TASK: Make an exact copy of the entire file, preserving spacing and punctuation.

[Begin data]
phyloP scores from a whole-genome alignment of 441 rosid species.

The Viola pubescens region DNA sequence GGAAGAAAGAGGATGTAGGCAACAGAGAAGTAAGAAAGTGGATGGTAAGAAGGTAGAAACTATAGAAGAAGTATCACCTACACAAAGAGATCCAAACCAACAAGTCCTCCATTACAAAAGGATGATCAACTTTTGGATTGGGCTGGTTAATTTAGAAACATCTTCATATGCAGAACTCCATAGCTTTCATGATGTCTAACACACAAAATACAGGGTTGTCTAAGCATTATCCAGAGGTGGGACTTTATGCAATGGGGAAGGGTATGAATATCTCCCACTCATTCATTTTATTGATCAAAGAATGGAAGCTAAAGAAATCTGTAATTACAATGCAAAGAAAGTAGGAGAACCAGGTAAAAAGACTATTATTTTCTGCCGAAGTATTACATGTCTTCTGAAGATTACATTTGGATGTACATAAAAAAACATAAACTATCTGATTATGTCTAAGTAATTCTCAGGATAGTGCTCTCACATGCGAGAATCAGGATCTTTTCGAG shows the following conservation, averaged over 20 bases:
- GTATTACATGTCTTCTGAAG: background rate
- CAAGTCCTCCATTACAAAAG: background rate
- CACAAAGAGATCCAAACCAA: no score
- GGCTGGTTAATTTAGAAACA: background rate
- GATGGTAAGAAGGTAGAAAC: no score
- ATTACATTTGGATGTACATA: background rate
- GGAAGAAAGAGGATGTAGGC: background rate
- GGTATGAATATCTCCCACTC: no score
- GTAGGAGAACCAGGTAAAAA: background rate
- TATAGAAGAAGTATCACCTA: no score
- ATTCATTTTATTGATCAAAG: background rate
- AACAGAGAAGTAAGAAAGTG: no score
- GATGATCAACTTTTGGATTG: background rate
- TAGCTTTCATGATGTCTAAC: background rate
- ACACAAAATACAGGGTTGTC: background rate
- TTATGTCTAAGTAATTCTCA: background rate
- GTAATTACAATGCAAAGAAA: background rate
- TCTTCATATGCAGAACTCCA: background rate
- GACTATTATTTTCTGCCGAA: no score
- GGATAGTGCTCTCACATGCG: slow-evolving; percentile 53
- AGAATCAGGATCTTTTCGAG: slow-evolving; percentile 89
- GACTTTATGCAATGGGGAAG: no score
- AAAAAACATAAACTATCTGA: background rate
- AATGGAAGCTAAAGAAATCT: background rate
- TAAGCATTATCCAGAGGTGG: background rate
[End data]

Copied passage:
phyloP scores from a whole-genome alignment of 441 rosid species.

The Viola pubescens region DNA sequence GGAAGAAAGAGGATGTAGGCAACAGAGAAGTAAGAAAGTGGATGGTAAGAAGGTAGAAACTATAGAAGAAGTATCACCTACACAAAGAGATCCAAACCAACAAGTCCTCCATTACAAAAGGATGATCAACTTTTGGATTGGGCTGGTTAATTTAGAAACATCTTCATATGCAGAACTCCATAGCTTTCATGATGTCTAACACACAAAATACAGGGTTGTCTAAGCATTATCCAGAGGTGGGACTTTATGCAATGGGGAAGGGTATGAATATCTCCCACTCATTCATTTTATTGATCAAAGAATGGAAGCTAAAGAAATCTGTAATTACAATGCAAAGAAAGTAGGAGAACCAGGTAAAAAGACTATTATTTTCTGCCGAAGTATTACATGTCTTCTGAAGATTACATTTGGATGTACATAAAAAAACATAAACTATCTGATTATGTCTAAGTAATTCTCAGGATAGTGCTCTCACATGCGAGAATCAGGATCTTTTCGAG shows the following conservation, averaged over 20 bases:
- GTATTACATGTCTTCTGAAG: background rate
- CAAGTCCTCCATTACAAAAG: background rate
- CACAAAGAGATCCAAACCAA: no score
- GGCTGGTTAATTTAGAAACA: background rate
- GATGGTAAGAAGGTAGAAAC: no score
- ATTACATTTGGATGTACATA: background rate
- GGAAGAAAGAGGATGTAGGC: background rate
- GGTATGAATATCTCCCACTC: no score
- GTAGGAGAACCAGGTAAAAA: background rate
- TATAGAAGAAGTATCACCTA: no score
- ATTCATTTTATTGATCAAAG: background rate
- AACAGAGAAGTAAGAAAGTG: no score
- GATGATCAACTTTTGGATTG: background rate
- TAGCTTTCATGATGTCTAAC: background rate
- ACACAAAATACAGGGTTGTC: background rate
- TTATGTCTAAGTAATTCTCA: background rate
- GTAATTACAATGCAAAGAAA: background rate
- TCTTCATATGCAGAACTCCA: background rate
- GACTATTATTTTCTGCCGAA: no score
- GGATAGTGCTCTCACATGCG: slow-evolving; percentile 53
- AGAATCAGGATCTTTTCGAG: slow-evolving; percentile 89
- GACTTTATGCAATGGGGAAG: no score
- AAAAAACATAAACTATCTGA: background rate
- AATGGAAGCTAAAGAAATCT: background rate
- TAAGCATTATCCAGAGGTGG: background rate